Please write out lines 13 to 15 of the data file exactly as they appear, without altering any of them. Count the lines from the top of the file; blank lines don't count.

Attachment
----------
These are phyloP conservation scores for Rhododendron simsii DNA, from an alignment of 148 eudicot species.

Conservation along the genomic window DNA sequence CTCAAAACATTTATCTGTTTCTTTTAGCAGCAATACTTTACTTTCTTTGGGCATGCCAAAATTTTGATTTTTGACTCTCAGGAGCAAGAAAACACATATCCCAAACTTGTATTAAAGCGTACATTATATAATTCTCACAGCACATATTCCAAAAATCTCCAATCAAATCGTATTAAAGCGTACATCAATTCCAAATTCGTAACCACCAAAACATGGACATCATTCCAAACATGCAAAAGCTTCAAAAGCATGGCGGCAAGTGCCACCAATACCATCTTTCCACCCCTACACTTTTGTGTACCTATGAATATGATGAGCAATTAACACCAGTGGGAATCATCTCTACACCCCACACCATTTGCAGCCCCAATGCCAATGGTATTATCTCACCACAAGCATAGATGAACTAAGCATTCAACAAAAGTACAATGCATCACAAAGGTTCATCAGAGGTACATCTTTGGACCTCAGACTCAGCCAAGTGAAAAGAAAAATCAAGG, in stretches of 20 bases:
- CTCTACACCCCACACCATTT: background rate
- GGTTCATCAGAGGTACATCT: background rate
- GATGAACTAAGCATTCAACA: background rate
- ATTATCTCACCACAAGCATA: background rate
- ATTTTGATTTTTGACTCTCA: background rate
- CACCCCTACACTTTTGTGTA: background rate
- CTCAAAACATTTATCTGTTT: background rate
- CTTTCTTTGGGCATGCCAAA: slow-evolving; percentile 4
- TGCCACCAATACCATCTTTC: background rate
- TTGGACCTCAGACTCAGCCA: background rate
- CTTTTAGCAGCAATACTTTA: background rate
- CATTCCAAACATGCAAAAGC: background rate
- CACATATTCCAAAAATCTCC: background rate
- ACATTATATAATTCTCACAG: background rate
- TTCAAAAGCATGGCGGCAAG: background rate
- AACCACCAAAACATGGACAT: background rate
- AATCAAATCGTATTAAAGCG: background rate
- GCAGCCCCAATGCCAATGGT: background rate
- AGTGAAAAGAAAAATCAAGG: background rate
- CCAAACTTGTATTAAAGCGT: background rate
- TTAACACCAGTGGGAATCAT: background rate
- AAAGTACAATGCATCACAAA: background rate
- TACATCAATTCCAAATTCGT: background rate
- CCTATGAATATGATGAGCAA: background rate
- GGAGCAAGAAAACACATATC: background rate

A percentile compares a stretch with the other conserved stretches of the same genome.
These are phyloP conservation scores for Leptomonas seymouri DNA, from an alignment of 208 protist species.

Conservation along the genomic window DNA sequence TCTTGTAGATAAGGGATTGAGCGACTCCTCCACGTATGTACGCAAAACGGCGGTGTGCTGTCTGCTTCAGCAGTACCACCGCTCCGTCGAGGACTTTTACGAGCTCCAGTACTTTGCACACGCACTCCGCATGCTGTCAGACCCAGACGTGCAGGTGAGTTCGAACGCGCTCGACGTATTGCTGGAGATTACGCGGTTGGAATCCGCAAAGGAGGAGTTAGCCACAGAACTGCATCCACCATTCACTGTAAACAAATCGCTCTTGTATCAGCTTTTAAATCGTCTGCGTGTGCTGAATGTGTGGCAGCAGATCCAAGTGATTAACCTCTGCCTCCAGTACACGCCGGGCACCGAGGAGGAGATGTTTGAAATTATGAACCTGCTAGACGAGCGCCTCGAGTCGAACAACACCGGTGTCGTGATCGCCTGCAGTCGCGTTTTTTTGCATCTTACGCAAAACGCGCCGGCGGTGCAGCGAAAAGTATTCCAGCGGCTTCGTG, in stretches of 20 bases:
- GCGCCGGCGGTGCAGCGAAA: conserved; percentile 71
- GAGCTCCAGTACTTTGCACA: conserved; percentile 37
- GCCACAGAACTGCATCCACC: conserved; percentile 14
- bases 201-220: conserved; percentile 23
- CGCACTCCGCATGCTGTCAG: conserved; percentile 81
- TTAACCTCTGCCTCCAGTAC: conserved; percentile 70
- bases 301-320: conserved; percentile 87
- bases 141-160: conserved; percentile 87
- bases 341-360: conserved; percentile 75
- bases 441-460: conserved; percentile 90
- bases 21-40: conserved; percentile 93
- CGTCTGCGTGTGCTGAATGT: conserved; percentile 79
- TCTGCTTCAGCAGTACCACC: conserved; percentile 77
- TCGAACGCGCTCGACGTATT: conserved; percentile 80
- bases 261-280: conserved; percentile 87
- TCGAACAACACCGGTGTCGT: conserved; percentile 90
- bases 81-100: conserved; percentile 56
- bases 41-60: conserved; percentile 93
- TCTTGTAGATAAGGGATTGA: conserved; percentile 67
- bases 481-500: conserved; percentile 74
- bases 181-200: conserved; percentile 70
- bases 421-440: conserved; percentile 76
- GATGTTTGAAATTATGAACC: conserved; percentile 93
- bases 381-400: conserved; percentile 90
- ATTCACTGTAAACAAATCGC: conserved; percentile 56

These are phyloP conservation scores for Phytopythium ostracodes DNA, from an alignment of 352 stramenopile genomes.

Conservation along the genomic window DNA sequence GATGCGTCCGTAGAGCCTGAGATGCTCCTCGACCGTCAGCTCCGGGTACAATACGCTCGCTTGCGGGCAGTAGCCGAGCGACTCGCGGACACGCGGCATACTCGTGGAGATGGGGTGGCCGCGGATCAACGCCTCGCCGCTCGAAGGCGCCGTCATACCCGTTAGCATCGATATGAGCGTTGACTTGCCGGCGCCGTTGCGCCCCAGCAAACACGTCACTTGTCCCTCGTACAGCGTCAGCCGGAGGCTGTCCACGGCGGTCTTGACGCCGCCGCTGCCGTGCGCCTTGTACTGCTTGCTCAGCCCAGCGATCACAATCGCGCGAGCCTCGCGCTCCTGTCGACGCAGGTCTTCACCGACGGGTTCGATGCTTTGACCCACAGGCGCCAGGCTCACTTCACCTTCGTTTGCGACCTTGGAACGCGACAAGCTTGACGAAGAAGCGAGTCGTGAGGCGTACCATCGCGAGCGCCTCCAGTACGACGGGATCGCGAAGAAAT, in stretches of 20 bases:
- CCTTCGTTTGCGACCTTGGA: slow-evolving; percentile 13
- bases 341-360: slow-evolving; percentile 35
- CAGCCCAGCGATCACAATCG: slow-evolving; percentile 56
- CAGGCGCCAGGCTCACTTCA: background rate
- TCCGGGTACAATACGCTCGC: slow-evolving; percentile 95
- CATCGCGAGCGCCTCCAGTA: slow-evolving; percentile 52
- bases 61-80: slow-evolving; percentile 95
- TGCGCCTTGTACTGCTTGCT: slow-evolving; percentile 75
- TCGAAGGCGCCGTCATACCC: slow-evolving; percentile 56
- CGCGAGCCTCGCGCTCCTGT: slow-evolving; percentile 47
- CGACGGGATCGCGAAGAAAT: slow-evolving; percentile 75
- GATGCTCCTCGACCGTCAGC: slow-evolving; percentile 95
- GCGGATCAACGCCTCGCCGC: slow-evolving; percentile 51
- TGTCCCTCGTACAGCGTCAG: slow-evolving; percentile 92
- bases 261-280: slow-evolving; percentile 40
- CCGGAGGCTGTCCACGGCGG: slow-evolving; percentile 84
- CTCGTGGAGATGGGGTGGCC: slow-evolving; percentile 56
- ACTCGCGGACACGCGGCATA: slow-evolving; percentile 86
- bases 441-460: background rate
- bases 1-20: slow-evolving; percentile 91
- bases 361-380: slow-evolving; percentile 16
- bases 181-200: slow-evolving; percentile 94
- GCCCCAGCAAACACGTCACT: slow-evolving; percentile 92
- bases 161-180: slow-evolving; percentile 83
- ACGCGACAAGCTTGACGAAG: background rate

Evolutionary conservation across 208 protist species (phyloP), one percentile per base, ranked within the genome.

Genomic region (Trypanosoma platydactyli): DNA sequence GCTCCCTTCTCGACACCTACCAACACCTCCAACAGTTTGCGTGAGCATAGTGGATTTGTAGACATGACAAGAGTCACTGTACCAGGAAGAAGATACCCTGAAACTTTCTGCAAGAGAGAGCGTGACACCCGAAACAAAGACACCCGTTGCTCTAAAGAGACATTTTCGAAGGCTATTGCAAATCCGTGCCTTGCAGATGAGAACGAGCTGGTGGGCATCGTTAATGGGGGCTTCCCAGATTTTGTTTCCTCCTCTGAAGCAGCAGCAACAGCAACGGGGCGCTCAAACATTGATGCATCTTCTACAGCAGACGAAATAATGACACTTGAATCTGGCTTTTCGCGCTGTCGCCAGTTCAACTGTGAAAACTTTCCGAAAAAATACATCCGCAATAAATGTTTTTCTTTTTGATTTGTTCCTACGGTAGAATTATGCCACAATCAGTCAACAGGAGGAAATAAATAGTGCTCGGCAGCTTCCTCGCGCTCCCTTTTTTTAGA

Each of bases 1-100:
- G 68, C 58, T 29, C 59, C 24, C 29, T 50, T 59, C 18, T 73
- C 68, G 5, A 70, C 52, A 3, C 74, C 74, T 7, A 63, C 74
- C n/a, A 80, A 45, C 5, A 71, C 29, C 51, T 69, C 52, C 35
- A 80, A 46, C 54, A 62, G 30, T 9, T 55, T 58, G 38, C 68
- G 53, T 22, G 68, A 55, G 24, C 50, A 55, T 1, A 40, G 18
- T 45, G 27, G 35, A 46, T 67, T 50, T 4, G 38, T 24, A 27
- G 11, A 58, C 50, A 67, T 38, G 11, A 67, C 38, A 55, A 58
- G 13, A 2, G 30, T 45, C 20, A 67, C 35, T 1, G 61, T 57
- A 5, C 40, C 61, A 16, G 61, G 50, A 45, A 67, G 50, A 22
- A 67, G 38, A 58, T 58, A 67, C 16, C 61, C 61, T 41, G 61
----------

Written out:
- CTTTTAGCAGCAATACTTTA: background rate
- CATTCCAAACATGCAAAAGC: background rate
- CACATATTCCAAAAATCTCC: background rate